The Road to Managua and Emmaus

I’ve been travelling to Managua for 30 years. That’s two pant sizes and a full head of hair ago. I continue to return, because Managua is a place of meeting for me.

In that poor, scattered city, I continually meet remarkable people.  Such as  Guillermo, who meets me at the airport with a warm smile and friendly banter; Dr. Woo who goes about her work as a physician, in a calm, caring manner; Juan Carlos, quietly ensuring that the cement is poured and projects completed.  I think too of Marissa from the States, who is volunteering for a year and has fallen in love with the people and culture of this beautiful and sometimes, tragic land.

For thirty years, as a pastor, I’ve been travelling to Nicaragua to support public health initiatives, most recently through AMOS: Health and Hope.  AMOS http://amoshealth.org is a faith based, community health care model, which empowers local communities, to leverage their wisdom and resources, for the purpose of improving their overall health.

Mother and children in the village of Apantillo

AMOS accompanies 70,000 of our most vulnerable neighbors, in 22 underserved rural communities and one urban clinic.  We train  local health care workers and committees, to immunize their children, provide clean water and monitor the health of those pregnant and with infants.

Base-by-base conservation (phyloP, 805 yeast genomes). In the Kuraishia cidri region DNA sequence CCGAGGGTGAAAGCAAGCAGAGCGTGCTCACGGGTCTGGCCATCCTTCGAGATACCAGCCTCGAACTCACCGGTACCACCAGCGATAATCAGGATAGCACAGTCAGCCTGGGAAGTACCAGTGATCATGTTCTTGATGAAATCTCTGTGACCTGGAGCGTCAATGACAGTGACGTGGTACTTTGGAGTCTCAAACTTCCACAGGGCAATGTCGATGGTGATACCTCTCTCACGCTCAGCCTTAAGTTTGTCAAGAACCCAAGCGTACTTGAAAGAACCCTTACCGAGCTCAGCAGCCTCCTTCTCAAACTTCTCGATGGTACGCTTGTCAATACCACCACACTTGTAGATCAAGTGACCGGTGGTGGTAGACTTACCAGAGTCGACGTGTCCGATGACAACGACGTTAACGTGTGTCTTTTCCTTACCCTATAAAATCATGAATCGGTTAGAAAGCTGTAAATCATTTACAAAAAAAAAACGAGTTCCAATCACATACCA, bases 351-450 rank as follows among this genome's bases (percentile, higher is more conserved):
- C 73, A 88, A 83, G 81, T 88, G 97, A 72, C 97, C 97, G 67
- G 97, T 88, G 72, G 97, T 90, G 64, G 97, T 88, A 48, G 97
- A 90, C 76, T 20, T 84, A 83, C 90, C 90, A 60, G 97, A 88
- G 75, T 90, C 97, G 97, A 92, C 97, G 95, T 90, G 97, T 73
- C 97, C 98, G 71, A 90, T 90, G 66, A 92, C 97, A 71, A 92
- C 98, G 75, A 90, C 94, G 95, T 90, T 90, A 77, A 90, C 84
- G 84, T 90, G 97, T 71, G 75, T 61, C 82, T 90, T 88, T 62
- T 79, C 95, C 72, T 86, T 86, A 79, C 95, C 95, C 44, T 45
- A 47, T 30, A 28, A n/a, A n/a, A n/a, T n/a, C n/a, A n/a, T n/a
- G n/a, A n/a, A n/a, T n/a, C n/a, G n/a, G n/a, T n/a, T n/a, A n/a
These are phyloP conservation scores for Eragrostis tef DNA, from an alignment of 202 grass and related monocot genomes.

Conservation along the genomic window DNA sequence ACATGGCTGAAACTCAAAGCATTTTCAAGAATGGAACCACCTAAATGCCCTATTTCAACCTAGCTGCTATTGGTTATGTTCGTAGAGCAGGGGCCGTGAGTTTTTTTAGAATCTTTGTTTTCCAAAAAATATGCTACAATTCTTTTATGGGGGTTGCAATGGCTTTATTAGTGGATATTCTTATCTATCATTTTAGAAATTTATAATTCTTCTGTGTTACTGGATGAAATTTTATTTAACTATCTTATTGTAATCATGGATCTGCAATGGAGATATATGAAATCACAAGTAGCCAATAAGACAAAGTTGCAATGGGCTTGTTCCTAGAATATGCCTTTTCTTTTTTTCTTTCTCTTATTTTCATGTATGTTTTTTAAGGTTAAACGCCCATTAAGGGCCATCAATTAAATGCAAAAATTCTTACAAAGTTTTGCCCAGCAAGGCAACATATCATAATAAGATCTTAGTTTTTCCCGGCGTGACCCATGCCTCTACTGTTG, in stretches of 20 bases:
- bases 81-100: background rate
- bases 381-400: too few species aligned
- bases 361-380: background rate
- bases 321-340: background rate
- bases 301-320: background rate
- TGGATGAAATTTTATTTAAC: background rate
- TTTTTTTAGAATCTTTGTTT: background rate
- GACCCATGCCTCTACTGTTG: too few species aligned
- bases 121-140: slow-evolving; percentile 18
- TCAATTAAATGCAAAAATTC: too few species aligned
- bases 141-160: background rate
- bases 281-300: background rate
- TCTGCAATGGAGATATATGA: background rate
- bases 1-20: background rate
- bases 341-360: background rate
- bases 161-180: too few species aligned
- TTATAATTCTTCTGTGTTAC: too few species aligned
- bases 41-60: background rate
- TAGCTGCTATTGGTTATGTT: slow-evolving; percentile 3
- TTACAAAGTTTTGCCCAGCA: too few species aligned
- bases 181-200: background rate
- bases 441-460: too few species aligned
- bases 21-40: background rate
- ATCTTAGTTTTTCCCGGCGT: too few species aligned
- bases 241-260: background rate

In these vulnerable communities, in the second poorest country in the Western Hemisphere, it is beautiful to see communities empowered to grow in health and hope. The good news, arises from the talent and commitment of neighbors watching out for one another.

In truth, I receive much more than anything I give.  The people of Nicaragua, remind me of two truths:  That we need Faith and we need each other.  That together, there is no challenge we can’t overcome.

In the Gospel of Luke 24, a story is told of the afternoon of Easter.  Two travelers are walking from Jerusalem to the village of Emmaus.  They are talking about events of the day.  Rumors circulate that Jesus’ broken body had been stolen. They are distraught, hopeless.

As they walk, a stranger joins them and opens their eyes and hearts to a new possibility, that all is not lost. That hope remains.

That evening, they invite their new companion to join them for supper.

When he was at the table with them, he took bread, blessed and broke it, and gave it to them. Then their eyes were opened and they recognized him (as Jesus); and he vanished from their sight.

People of faith, like me, tell this story 2000 years later, because it has legs.  It offers a timeless story of God’s initiative into the common place moments of life …  sharing a conversation and meal.

The road to Managua and Emmaus, remind me of a profound and simple truth.  That companions enter our lives, sometimes but for a moment.  To remind us that we do not walk alone.   To bless us and be on their way.

I’m just days back from my most recent visit to Nicaragua.  As before, I’ve met remarkable people.  People who open my eyes and expand my heart.  I’m nothing, if not grateful to my fellow travelers.